The Well-gardened Mind

Fri. Jul. 24, 2020

Click below to listen to my 2 min Garden Bite radio show: The Well-gardened Mind

This week I interviewed a woman on her book, The Well Gardened Mind – the Restorative Power of Nature. Here’s the link to the interview

In it, Sue Stuart-Smith, discusses how her grandfather, a WWI British veteran, had nearly died as a POW in Turkey, made it back a shell of a man and how his gardens restored not just his physical health but his mental health.

It’s been well documented how being out in nature, tending gardens, growing flowers and vegetables, getting our hands in the dirt, has healing powers.

Interesting article here: Horticultural Therapy

From those who’ve lost loved ones to those who’ve suffered PTSD to those with physical disabilities to those who are healing from surgeries to those who are just having a hard day…………  Get thee into the GARDEN! 😉

I really got into gardening after the death of my father and brother just a year apart. Gladiolas always remind me of my dad, they bloom around the time he died.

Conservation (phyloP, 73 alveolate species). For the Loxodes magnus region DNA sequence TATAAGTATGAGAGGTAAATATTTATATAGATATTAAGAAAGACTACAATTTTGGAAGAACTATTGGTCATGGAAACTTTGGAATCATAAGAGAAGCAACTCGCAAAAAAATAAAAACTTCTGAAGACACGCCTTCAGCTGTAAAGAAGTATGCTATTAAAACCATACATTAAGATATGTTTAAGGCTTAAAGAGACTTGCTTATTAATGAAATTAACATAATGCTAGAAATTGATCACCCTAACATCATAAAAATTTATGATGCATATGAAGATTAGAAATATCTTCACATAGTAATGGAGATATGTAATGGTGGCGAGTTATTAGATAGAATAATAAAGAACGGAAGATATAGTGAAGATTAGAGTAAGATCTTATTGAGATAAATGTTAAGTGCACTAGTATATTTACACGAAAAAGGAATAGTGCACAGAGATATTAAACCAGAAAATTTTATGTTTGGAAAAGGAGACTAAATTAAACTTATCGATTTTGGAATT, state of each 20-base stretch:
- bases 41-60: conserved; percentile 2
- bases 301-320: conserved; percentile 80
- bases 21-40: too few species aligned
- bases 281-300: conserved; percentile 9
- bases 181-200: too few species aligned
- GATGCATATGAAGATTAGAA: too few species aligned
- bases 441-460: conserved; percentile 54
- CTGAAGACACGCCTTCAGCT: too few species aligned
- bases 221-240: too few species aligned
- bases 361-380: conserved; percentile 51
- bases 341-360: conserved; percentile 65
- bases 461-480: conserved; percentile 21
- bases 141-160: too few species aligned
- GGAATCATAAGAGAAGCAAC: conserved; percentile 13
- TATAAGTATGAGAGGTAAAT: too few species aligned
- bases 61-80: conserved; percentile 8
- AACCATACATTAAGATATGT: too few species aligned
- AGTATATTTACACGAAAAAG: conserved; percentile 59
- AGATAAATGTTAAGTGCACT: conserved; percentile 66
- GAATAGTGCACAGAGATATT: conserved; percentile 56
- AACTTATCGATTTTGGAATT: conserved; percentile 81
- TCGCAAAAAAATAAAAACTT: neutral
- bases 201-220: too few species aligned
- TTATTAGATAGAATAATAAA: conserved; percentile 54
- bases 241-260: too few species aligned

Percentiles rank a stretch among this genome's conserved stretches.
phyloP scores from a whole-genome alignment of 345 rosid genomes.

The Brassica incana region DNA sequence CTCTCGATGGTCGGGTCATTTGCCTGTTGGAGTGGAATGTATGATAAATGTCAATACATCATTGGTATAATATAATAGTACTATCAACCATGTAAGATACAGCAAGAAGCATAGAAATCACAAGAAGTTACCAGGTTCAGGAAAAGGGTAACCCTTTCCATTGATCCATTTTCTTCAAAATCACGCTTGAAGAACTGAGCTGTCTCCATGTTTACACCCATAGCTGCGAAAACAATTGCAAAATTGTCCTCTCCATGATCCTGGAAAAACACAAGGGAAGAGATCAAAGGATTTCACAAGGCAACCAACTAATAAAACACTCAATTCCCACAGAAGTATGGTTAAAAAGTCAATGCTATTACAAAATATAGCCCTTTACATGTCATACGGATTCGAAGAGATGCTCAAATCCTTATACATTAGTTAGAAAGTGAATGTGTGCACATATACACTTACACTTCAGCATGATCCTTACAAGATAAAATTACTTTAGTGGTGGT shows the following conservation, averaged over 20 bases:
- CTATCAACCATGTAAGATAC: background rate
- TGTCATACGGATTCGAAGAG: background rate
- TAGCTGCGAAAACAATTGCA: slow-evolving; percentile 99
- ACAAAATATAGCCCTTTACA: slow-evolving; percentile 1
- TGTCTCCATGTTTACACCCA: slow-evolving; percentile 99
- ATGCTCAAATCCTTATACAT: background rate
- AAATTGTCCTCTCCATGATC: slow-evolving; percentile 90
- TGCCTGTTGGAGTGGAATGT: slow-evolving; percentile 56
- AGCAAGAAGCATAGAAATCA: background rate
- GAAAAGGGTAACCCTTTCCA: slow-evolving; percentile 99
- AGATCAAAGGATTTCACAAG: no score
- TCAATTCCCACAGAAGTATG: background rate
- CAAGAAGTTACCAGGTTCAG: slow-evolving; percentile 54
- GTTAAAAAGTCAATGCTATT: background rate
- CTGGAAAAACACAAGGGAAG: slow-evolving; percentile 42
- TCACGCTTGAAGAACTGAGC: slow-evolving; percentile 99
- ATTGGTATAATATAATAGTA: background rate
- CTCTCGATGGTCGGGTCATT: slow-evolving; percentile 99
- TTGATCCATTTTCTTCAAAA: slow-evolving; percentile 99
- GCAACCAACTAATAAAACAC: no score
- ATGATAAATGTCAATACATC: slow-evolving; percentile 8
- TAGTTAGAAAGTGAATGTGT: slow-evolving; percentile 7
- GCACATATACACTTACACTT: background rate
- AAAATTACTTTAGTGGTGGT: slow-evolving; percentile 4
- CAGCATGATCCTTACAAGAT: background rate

My big box store buy!

It’s not a sad memory for me but an acknowledgement that life goes on and in beautiful ways if we look.

As we are all going through so much collectively and individually during this pandemic, the garden has become a refuge for many more than ever before. The joy of planting a seed and watching it spring forth from the soil, grow and become that tasty vegetable or beautiful flower or towering tree gives us hope.

coneflower seeds

My father loved homegrown tomatoes and would grow them in buckets on the side of the house. After living in Australia, he became fond of the banana plant and started one in a big tub in Minnesota. Every year, he would lug that thing in and out of the house as the seasons changed. Drove my mom nuts! But there was something about it that brought him joy.

This wasn’t my dad’s! It’s from a guy in the UK… must be a kindred spirit

May you find JOY in your garden this weekend!

Early Sunflower